The Healers Resilience Fund receives nonprofit status from the Multidisciplinary Association for Psychedelic Studies (MAPS) via a fiscal sponsorship, meaning donations are tax-deductible. To collect and distribute donations, the Resilience Fund has also partnered with Holos, a healing center in the Bay Area whose mission is “to help support people in experiencing a new way of being in oneself, in relationships, and in the world, through education, community, and sacred plant medicine experiences.”
During their first round of funding, the Healers Resilience Fund received $25,000 in donations. With the exception of a handful of large donors, most of these donations came from community members offering anything between $8 and $100. The donations were then distributed to eight practitioners who had been selected from a pool of 125 applicants to receive a grant.
“Of the last round of grant recipients, we gave money to eight healers,” Jordana said. “Two of them were first nations women, five of them were people of color. They included several shamanic healers, each one with 20-35 years of experience leading circles and healing emotional trauma. Now, these healers cannot pay for rent because they haven’t been able to work for three months.”
The Healers Resilience Fund is open to all “alternative healers,” a deliberately broad title that can apply to body workers, psychedelic educators, psychedelic harm reductionists, acupuncturists, shamanic practitioners, and many other practitioners who work with ceremonial or earth-based healing methods.
The Healers Resilience Fund funds primarily black, brown and indigenous people of color (BIPOC), elders, and those with longstanding, large, and diverse communities. Priority is given to healers over the age of 65 and BIPOC, especially if they have decades of experience in their chosen healing practice. As of this moment, grants remain limited to healers residing in the Bay Area.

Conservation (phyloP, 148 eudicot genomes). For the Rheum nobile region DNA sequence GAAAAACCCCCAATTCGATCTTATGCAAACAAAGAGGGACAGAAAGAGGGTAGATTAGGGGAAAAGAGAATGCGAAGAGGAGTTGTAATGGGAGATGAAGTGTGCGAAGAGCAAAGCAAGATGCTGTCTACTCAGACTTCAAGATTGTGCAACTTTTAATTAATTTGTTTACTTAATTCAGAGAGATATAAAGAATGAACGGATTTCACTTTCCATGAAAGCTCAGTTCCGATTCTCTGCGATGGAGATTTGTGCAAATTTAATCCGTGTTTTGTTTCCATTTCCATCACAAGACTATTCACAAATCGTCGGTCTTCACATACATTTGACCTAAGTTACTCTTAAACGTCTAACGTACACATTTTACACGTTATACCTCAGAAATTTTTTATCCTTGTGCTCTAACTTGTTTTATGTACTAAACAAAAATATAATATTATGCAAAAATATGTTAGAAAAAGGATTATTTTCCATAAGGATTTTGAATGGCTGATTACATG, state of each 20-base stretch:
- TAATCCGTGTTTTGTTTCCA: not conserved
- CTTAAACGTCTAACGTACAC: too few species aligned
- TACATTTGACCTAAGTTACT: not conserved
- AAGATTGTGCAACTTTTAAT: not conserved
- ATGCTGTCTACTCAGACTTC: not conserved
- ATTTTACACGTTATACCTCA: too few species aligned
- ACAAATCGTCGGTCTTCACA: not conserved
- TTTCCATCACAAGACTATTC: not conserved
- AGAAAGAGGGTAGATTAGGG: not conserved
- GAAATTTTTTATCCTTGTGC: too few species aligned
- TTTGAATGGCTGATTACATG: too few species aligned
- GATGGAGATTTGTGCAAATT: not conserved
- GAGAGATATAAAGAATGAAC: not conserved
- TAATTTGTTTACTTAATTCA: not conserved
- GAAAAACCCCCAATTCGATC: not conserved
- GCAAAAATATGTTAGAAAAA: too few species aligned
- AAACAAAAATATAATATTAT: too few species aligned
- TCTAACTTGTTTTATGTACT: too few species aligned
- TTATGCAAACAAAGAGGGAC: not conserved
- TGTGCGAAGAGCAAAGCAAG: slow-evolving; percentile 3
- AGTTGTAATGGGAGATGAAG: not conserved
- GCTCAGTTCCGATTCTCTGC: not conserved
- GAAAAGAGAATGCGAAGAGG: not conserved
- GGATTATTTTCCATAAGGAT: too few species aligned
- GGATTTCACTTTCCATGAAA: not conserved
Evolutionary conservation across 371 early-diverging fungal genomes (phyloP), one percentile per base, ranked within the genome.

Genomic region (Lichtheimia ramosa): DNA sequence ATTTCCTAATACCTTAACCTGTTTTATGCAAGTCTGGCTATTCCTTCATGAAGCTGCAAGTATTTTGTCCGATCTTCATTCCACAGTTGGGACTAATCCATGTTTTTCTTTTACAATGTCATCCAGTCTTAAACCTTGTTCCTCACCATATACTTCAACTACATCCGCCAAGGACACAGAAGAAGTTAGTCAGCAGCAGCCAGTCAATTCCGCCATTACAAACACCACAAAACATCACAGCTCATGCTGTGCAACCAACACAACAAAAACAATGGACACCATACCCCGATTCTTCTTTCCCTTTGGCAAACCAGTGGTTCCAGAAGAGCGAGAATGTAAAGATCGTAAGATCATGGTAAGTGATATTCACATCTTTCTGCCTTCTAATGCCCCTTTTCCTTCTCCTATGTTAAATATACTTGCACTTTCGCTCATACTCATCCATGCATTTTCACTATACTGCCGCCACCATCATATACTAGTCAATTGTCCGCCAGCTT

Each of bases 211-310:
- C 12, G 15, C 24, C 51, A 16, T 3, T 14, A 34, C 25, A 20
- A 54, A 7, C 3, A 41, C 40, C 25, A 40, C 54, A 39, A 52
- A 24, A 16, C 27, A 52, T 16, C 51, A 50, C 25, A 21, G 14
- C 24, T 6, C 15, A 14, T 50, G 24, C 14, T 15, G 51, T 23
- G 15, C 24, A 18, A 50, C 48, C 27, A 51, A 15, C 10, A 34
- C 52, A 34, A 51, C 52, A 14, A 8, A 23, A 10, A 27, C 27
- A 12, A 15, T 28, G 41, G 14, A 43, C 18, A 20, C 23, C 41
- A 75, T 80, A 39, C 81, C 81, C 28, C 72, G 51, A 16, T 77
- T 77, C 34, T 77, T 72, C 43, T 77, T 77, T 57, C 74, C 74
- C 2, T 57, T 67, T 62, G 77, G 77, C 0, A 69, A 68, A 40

“There’s such a concentration of experienced practitioners here,” said Jordana. “We are trying to make sure they stay in the Bay, to make sure they keep doing the work they’re doing, and to make sure they don’t go broke so that they can keep working with diverse populations on the other side of the pandemic.”
In a press release, the Resilience Fund made reference to the results of a survey investigating the impact of the pandemic on the healing community. It found that “without receiving aid, 70% are likely to move from their communities to other locations or find other lines of work.”
“Integrative healers make the Bay vibrant and resilient,” the fund’s press release reads. “Now is the time to help in return.”
“We need these healers to help usher us to the other side of the changes we are incurring,” said Jordana. “We need them to guide us through the collective trauma we have incurred this year and for centuries past. We need these healers in the world we want to create.”
The Resilience Fund is currently conducting its second round of donations. If you would like to apply for a grant, volunteer, or offer a financial donation, you can do so here.